Today is a bit of old and new. Well not that old, just a review I’ve been meaning to do for a while. I couple that with a short story that graced my desk this past week. Why? Because I kind of like doing the whole double review thing. Twice the bang for your blogging buck, so to speak. So without any further ado...
An Endless Hunger by Narcisse Navarre
Now this is more my style. I am a horror fan first and foremost. That doesn’t mean I don’t read other genres, but horror always feels like coming home to me. It is a comfort, much like a cold slice of apple pie (yes, I said cold. I don’t like my pie hot). What this says about me, well I’ll let future psychoanalysts debate that. For now, I just care about a good book.
Knowing that I have a slight penchant for things vampiric, Narcisse Navarre (say that three times fast, I dare you :) asked if I might be interested in taking a look at her brand new novella, Endless Hunger. While I normally refrain from diving into a new work while I’m in the middle of writing one of my own, the concept of the book intrigued me. Besides which, all work and no play...
If you’re a fan of Francis Ford Coppola’s movie rendition of Bram Stoker’s Dracula then Endless Hunger will be very appealing to you. Told in first person narrative, this story paints a picture of vivid imagery coupled with heavy metaphor.
The story unfolds quite literally through the eyes, ears, and other senses of the main undead antagonist. While first person POV isn’t uncommon, it is rare to find a story that delves so deep into it. Normally one feels like they’re sitting right behind the main character’s eyes. Here, you are this character. Nestled deep within their cerebral cortex, you are forced to experience every bit of anguish, confusion, and despair that he does. Fans of Anne Rice and other similar brooding vampires will most certainly enjoy the tour de force through the unsettled mind of this undead creature.
I will caution that the wonder of this book might also be its potential downfall for some readers. This is not a typical ‘beginning - primary conflict - ending’ type book. Those seeking such a novel may wish to look elsewhere. Navarre doesn’t paint everything with a crystal clear brush, preferring instead (at least in my opinion) to let the reader draw their own conclusions regarding many of the events. In truth, I feel this is one of those stories which you may have to read through more than once to get a sense of things. Having gone through it twice now myself, I also find this is one of those works where you’ll find something new in each read through. However, this is all more than doable, because for all of its intensity, Endless Hunger is a short read, clocking in at less than 50 pages.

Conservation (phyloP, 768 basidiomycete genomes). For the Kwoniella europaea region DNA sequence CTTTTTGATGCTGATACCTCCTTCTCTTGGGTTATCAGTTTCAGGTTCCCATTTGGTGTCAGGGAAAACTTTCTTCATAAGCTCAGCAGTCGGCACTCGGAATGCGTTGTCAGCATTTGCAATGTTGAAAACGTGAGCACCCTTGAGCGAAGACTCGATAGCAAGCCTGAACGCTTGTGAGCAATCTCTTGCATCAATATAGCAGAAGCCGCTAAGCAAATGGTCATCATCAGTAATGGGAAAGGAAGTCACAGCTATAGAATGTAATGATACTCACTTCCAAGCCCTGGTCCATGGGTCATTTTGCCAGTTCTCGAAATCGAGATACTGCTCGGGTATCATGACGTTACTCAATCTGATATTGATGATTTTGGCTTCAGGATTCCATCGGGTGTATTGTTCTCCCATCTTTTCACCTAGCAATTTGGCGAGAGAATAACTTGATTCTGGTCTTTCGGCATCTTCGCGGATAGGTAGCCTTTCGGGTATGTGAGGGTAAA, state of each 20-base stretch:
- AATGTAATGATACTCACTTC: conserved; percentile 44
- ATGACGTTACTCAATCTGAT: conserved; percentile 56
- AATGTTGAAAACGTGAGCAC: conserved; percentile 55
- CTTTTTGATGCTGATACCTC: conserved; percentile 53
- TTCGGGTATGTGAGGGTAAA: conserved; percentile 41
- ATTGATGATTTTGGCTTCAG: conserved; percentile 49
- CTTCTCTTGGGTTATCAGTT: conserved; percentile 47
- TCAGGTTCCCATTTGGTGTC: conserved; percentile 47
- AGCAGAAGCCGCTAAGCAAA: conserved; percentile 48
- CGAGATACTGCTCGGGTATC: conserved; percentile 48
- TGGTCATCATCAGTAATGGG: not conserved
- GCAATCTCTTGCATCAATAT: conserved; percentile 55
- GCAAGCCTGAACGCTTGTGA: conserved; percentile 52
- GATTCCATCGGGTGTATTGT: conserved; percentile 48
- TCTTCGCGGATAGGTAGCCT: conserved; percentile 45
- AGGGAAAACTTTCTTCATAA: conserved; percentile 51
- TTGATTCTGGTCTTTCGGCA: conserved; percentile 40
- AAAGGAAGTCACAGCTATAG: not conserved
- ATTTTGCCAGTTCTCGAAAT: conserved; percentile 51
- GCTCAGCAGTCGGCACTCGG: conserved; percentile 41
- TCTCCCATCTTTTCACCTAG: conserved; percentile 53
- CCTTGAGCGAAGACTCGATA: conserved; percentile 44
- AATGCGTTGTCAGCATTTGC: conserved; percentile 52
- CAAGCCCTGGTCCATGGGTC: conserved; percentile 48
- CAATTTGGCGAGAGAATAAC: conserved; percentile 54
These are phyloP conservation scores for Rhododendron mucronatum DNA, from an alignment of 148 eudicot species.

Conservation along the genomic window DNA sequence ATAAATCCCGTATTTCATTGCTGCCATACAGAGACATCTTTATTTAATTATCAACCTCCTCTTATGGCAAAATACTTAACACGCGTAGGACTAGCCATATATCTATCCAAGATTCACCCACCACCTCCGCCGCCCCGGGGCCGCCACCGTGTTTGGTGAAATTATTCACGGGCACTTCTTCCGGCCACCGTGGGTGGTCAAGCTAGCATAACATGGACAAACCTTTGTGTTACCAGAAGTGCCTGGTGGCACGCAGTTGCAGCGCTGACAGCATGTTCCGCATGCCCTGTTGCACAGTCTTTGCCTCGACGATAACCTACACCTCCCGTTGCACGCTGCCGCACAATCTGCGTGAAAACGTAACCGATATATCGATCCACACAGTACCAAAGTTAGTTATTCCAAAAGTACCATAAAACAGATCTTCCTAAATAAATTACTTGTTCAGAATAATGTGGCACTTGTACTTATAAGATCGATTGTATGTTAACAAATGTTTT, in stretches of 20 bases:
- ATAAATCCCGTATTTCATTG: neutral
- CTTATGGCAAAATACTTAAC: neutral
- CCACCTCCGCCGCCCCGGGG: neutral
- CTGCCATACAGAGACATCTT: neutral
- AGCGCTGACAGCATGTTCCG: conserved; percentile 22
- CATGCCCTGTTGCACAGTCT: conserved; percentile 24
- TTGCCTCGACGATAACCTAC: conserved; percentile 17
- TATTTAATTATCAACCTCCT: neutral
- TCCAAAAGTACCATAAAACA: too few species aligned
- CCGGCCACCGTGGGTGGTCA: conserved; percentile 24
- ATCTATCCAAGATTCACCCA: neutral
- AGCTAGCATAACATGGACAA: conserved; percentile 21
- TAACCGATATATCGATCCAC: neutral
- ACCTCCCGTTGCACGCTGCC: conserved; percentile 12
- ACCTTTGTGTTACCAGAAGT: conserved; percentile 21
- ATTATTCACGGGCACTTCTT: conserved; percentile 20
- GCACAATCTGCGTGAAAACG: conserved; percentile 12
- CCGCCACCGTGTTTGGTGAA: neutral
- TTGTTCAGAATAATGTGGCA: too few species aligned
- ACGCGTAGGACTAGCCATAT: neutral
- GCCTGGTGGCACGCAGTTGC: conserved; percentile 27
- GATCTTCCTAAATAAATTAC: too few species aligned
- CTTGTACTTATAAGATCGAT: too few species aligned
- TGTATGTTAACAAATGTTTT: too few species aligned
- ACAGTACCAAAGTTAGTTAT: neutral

The only critiques I would offer are that I would have loved to have seen a longer story here. The few flashbacks that are offered give a glimpse of the protagonist’s long life, and I wouldn’t have balked at seeing these fleshed out a bit more. Additionally, the action can be confusing at time. Delving into the character’s depths of despair via first person entails experiencing it firsthand, which can be off-putting as events and details begin running together in a cacophony of madness.
An Endless Hunger is a fast, intense read, with strong characterizations and an interesting take on a soul that’s convinced of its own damnation. A 5 star novella.
Click Here to Buy AN ENDLESS HUNGER (and read my review) on Amazon
Cassidy Jones and Vulcan's Gift by Elise Stokes
Elise Stokes’ first book in this series, Cassidy Jones and the Secret Formula does for superheroes what Harry Potter did for wizards. I started the sequel, Cassidy Jones and Vulcan’s Gift, almost immediately upon completing the first book and finished it shortly thereafter. I will therefore apologize for the sloth of this review. Bad Rick!
However, my slowness should not be taken as an indication of this book’s quality. Vulcan’s Gift is both the Superman II and Wrath of Khan to the first book in that it only improves upon what came before. Cassidy’s origin out of the way, we catch up to her a few weeks later as she’s beginning to test out her new powers more and become more comfortable with them. This is always my favorite part of any superhero story. Ok, we know how you got there and we watched you deal with the emotional ramifications...now show us how badly you can kick some butt.
Much like Superman got General Zod, Cassidy now has a real physical challenge this time around (here’s a hint: it has to do with the title). Maybe it’s just the guy in me, but I love things like this. Don’t get me wrong, the Lex Luthors and Dr. Dooms of the world are great fun to watch. However, at the end of the day the superhero world is all about the brawls. I’d much rather watch the Hulk slug it out with Thor or the Thing than trying to outwit the Mad Thinker. Same with Cassidy Jones.
Stokes brings back most of the characters from the first CJ book, and once again her writing for them is spot on. Emery, Cassidy’s brainy (and good looking...dude’s got it all, I tell ya!) sidekick is included amongst these and while I still feel he’s a bit of a deus ex machina in some situations, he’s likeable enough to make us not worry about it too much.
I very much enjoyed Cassidy Jones and Vulcan’s Gift. If I have even one critique about it, it’s that Cassidy Jones 3 isn’t out yet. However, if Elise Stokes has proven anything from the first two in the series, it’s that the next one will surely be worth the wait.
5 Stars easily.
Click Here to Buy CASSIDY JONES AND VULCAN'S GIFT (and read my review) on Amazon